Amidst allegations of former lawmakers receiving financial kickbacks for steering General Improvement Funds (GIF) to certain organizations, Sen. Trent Garner says he plans to file legislation to end the program.
Garner said in an interview with The Arkansas Project Monday afternoon said he recognized the need for this after seeing how the program is used to help incumbent legislators politically and after hearing about the “recent allegations of this corruption in northwest Arkansas.”
Garner was referring to news that broke last week about former state Rep. Micah Neal admitting in federal court he and an “unnamed State Senator” directed state funds through the GIF program to two nonprofits in exchange for bribes.
Arkansas Business has since claimed “Senator A” in court documents is former state Sen. Jon Woods. Woods has yet to be charged with a crime or publicly admit wrongdoing.
During the campaign I saw my opponent over and over again make the point that he got people X whatever X was…a generator or money for this and that. I always thought that was a little bit dishonest because really what he was really doing is giving people their money back. What I want to see is a more fair process where it’s not up to me as a legislator to give back to somebody. It’s up to the legislative body to make the best decisions for the whole state of Arkansas and people in my district. This definitely was spurred on by the recent allegations of this corruption in northwest Arkansas. Ninety-nine percent of the money through the General Improvement Fund goes to good projects and is done by legislators who have the best of intentions. There’s always that risk that it will be misused like the cases we saw or in other ways. If we eliminate it, we’ll reduce that risk to zero.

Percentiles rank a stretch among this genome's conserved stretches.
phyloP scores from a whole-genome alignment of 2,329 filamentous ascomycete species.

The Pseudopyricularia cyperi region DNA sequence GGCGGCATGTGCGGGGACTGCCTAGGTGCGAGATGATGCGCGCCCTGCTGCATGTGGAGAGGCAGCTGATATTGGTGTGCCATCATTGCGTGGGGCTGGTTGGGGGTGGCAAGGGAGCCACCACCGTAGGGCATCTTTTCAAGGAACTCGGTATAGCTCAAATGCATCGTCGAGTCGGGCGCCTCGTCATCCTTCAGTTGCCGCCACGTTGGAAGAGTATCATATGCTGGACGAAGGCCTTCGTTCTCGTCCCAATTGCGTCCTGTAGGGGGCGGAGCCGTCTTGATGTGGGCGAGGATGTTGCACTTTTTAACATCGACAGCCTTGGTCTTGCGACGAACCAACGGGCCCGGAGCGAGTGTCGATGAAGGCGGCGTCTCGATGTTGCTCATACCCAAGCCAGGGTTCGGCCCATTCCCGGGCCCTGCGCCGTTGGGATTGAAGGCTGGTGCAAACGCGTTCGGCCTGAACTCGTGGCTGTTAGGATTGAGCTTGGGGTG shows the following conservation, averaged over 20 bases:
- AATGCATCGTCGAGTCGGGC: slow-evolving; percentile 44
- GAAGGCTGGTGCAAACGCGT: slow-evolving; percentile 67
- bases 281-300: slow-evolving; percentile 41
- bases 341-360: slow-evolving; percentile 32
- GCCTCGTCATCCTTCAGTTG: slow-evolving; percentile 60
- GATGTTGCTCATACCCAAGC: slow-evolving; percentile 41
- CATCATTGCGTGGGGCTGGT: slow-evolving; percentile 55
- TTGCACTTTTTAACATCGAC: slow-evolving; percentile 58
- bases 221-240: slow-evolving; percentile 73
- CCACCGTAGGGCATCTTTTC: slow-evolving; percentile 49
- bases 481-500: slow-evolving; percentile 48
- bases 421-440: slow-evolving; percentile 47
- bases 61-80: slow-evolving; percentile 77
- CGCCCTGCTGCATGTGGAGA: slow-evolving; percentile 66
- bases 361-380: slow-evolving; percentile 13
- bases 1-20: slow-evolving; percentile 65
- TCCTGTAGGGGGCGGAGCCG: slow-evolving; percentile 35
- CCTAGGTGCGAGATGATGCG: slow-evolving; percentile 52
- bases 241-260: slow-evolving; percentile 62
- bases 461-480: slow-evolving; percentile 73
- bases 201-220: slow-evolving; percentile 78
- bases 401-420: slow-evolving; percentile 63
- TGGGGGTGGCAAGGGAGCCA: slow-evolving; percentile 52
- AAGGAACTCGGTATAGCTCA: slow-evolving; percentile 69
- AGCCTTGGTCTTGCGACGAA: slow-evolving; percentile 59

Here’s how GIF currently works: a set amount of state general funds is appropriated to Planning and Development Districts (bureaucratic organizations which allegedly encourage economic development) throughout the state. Once these monies are received by the Planning and Development District, legislators control them by proxy. Local organizations apply for funding to their own Planning and Development District, but that funding will only be approved if a legislator in the district approves the organization’s application.
Garner said he wants the current process changed so that these funds would instead be appropriated by the full Legislature.
What I want to see is the General Improvement Fund end, both the program and in the statutes. What I want to do is instead of that money going to projects is for it to go to tax breaks or for the money to be used for improving our education system and improving our highways. I think if we were to get rid of the General Improvement Fund…those surplus funds could go to better use.
We’re going to repeal the statute so those surplus funds would go to general revenue or be used for a special session where we could decide they’d go to highways for example. It would be entered back into the legislative process and determined by the Legislature where this should be appropriated.
Basically, state funds should be approved by the state legislature, not divvied up by district and handed out like rewards unilaterally to organizations of individual legislator’s choosing.
This seems to be a common-sense reform, and we’ll find out in this session whether it’s able to garner enough support to be passed into law.
Mike Wilson, a former legislator who is currently suing the state to end the GIF program, told us in November that he didn’t think legislators would ever reform or end the program on their own. I guess the coming months will prove whether he was right or wrong.